So you think you can pilot a drone?

So you think you can pilot a drone?

Drones are in right now. They’re new and exciting and as a result there are a lot of options out there. Hobby-grade drones can range from as little as $30 to as much as $2000, so it’s safe to assume there is an array of options to choose from.

So many that it may be a little daunting for first-time drone pilots. The chances of crashing your very first drone are high… So you don’t want to rush out and spend top dollar for something that you’re probably going to break. Down the cheaper end of the scale, there are still many do’s-and-don’ts.

Here are a few handy hints when deciding which craft to purchase:

  • Go small. Mini quadcopters don’t fly for long or fair well outside, but they are an inexpensive way to learn how to control a four-propeller craft remotely and they won’t do much damage to your belongings when you inevitably fly one into your TV.
  • Shop online. Hobby stores aren’t yet stocking a wide range of $30-$100 drones, which is the margin you want to stick to for your first time.
  • Look for propeller guards. These will minimise damage to the drone and the things it crashes into.

Here are a few options that come highly recommended by beginner-consumers:

1. Air Hog Helix X4 Stunt

Price: $65
Why buy? The Air Hog Helix is covered in Styrofoam armour. A very safe bet for a first-time user. 70% of consumers rate this craft between 4 and 5 stars and say it is a great beginner drone, handy for practising control and orientation. The armour absorbs impact well and it takes a lot damage. It can withstand a light breeze, but keep it inside in anything gustier as its light design can be easily picked up in heavier wind.

2. UDI RC U839

Price: $30
Why buy? This miniature drone is super easy to fly. Unlike most miniatures, it has propeller guards, which make it a great beginner-proof craft that even kids can have fun with. Again, 70% of consumers rate the UDI RC U839 between 4 and 5 stars. Most reviews are from beginners, who say this was their first drone purchase and has taught them the basics of control. Small enough to fly indoors, but slightly more powerful than most small drones, this craft can withstand a light breeze if you feel like taking it outside.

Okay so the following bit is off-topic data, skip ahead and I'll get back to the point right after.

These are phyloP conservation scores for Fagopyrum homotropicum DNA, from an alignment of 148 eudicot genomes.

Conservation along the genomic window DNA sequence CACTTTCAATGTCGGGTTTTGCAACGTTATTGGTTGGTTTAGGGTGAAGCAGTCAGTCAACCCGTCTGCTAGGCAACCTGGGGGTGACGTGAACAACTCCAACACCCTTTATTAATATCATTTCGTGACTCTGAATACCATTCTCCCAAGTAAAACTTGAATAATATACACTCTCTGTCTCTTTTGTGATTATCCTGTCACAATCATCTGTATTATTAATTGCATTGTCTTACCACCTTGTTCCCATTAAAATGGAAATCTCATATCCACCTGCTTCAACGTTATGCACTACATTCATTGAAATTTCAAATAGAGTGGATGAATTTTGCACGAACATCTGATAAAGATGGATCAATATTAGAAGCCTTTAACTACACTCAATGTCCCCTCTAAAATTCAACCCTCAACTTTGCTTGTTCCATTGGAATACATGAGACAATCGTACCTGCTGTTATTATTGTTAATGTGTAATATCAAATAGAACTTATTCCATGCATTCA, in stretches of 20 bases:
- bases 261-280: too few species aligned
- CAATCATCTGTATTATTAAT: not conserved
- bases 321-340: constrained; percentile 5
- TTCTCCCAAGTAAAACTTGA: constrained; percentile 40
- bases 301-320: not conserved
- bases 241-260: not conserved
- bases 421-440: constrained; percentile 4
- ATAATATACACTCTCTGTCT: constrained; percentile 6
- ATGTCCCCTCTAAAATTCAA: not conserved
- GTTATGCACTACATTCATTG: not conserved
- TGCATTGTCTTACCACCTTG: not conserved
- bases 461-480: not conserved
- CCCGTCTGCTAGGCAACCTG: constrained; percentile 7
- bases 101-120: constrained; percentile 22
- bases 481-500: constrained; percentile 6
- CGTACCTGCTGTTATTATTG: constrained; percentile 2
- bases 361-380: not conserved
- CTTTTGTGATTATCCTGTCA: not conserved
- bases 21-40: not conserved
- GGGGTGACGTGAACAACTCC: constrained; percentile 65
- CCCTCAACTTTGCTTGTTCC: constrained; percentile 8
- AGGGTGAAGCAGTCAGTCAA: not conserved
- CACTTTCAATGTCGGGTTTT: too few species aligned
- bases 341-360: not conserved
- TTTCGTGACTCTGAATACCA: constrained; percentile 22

Price: $63
Why buy? The main reason for this drone’s popularity is simple; it has a camera. The quality of footage is about what you’d expect for the price, but for amateur aerial cinematographers it is a great inexpensive place to start. 80% of consumers rate this craft between 4 and 5 stars, saying it’s easy to fly and fun to use. It’s bigger than the other crafts, so outside only. It fairs well in medium wind, but the materials are inexpensive (hence the price), so keep it grounded in heavier gusts. It comes with removable propeller guards, which are recommended for beginners but as your skills grow, you can ditch the guards to offload some weight.

Already have a mini quad and looking to upgrade to something bigger? Make sure to check out I-Drone’s range of hobby and professional drones –

I-Drone announces “Projector Drone” Concept

I-Drone today is proud to announce a projector drone concept, developed by the team in Melbourne & Brisbane, Australia.

Press Release:

World first: ‘Projector Drone’ shows sky no longer the limit for video projection.

It sounds futuristic but a flying projector drone is now very much a reality. This exciting world first is being developed by the team at Melbourne-based company, I-Drone.

The ‘Projector Drone’ is capable of beaming news, games and advertising over the walls of a city near you.

The proof of concept vehicle is able to fly for 12 minutes at a time, features its own on-board data storage and a 500 lumens projector. The company is already working on more sophisticated features, including live streaming data, pan and tilt projector controls and ultrasonic sound capabilities. 

Ryan Hamlet, the company’s Project Manager, has said “We are dedicated to pushing the boundaries of what drones can do. We want to go beyond ‘eye-in the sky’ applications. Our ‘Projector Drone’ does not record the world around it. It broadcasts onto it.” 

“The ‘Projector Drone’ is one of our favourite projects and has been developed in partnership with the team at Mini”

Since early 2013 I-Drone has explored remotely piloted aircraft systems for a range of uses, from farming, photography, creative, emergency response, industrial applications and sports coaching. 

I-Drone are now in the process of looking for commercial and educational partners to continue this project with them.

DJI has released the Ground Station function for Phantom 2 Vision and Phantom 2 Vision+

DJI has released the Ground Station function for Phantom 2 Vision and Phantom 2 Vision+ users. This function will be available within the updated DJI Vision app for iOS and Android.


The DJI Vision app is being updated to iOS v1.0.41 and Android v1.0.50.
Major New Features

Ground Station support with:
Planned flight missions of up to 16 custom waypoints.
One-touch “Go Home” function.
Flight safety protection:
3.1 miles (5km) flight distance limit.
Ground station is automatically disabled when the Phantom battery level falls below 30%.
1640ft (500m) maximum flight radius from HOME point, 656ft (200m) altitude limit.

Important: Ensure that your Phantom is running the latest firmware v3.04.

CASA to move on from Small RPA’s

There is a solid basis for Australia’s aviation regulator proposing those operating remotely piloted aircraft (RPA) weighing less than two kilograms under specific conditions will not require a licence, experts say.